It’s interesting because it’s such a new thing, so everyone’s exploring, learning and working together. Simon Jones has been absolutely incredible at masterminding everything. I refer to him as the Pete Waterman of drag, because I think it’s hilarious. But there’s also that energy of working together and really trying to collaborate to create the package – because it’s not just purely about the music, the sound or the vocal, now there are other elements to it, whether that’s PR or social media and so on.

What’s your experience of the music industry more generally been like?

There’s often a struggle to be taken seriously or seen as real. People think that, because I do drag or look at certain way, the music being put out isn’t serious or authentic. But you only need to listen to the new EP to see that the authenticity is there.

The EP itself is named after one of the songs, Antidote, which I wrote with someone that I’ve known since I was 10. We struggled through school being creative and artsy but not being taken seriously. They went on to become a singer/songwriter and we came together to write this from our genuine experiences. That song came from a really dark place. So, when people turn around and ask me if I’m going to lip sync because I’m a drag queen… It’s a constant fight to be taken seriously. I think we’re getting there, though.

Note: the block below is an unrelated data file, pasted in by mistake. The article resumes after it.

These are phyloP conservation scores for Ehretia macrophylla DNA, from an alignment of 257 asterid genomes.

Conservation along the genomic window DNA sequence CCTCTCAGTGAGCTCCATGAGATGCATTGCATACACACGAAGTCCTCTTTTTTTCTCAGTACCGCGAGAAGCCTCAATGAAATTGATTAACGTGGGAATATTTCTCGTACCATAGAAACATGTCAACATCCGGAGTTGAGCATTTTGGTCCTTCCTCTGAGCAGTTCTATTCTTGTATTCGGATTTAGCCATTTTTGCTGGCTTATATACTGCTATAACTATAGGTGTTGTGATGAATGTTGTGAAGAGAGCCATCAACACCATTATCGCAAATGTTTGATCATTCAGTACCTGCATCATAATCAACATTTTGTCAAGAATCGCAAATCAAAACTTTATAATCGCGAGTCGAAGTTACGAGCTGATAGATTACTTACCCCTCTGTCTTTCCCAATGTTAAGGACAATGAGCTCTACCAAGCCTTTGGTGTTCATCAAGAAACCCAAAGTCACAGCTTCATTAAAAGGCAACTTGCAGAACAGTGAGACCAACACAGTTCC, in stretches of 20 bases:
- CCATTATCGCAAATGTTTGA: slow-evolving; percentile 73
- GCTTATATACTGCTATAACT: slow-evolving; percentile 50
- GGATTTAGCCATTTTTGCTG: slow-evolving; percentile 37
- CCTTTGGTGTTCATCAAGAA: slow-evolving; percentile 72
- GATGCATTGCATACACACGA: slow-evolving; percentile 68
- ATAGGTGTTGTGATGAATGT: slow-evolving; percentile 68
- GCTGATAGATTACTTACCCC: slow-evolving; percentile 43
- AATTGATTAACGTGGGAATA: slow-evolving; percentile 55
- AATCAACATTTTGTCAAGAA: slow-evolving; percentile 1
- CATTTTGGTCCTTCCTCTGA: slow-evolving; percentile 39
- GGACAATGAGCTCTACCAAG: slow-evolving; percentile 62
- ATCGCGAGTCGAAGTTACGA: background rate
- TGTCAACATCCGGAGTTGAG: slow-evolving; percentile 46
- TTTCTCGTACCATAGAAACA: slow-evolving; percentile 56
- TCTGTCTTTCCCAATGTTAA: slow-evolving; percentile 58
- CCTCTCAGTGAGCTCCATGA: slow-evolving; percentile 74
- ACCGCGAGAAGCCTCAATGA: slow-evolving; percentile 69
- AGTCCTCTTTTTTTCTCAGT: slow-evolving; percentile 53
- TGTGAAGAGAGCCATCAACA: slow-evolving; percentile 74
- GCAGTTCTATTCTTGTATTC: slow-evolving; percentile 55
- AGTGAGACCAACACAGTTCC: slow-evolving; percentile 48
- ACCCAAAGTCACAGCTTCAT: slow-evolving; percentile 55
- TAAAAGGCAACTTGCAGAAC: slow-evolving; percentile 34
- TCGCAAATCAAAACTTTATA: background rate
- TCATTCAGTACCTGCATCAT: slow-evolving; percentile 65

You think you’re seeing some changes, then?

I think we’re still early days, but whenever someone does something, they smash another wall for someone else. I was on Ru Paul’s Drag Race for a reason: because Ru Paul’s already been there smashing down walls: being a drag queen who had music that people actually listened and danced to, which would never have been thought of before Ru did it.

So, there are people who have paved the way but, even now, when it comes to pitching music to playlists, trying to get on radio and so on, it’s just very difficult. But we’re getting there. We’ve got the proof of what we’ve done in the past, who we’ve worked with and the sound of the music. We’re bashing down doors.

What’s your ambition as a musician long term?

I just want to have that moment of being recognised as an artist beyond being a drag queen that was on a reality show. I want that personal moment. I don’t know what that would be: whether it would be playing at a certain venue or having a song hit a certain point in the chart… We’ve had amazing milestones like being played on Radio 2, Gaydio and all these great stations, but I feel like I’m going to have a moment where I can say, ‘Oh my god they get it and they take it seriously’. So, my ambition is a feeling rather than a tangible thing.

The new EP is releasing on July 1. What kind of things are coming up around it?

Lots of shows coming up: Prides all around the UK any beyond. By the time the EP comes out, I’ll have performed some of that music on stage at The Clapham Grand, which is my home venue. We’ll be at Pride in London, Birmingham, Brighton, Manchester… All over the place. I can’t wait for people to hear the music.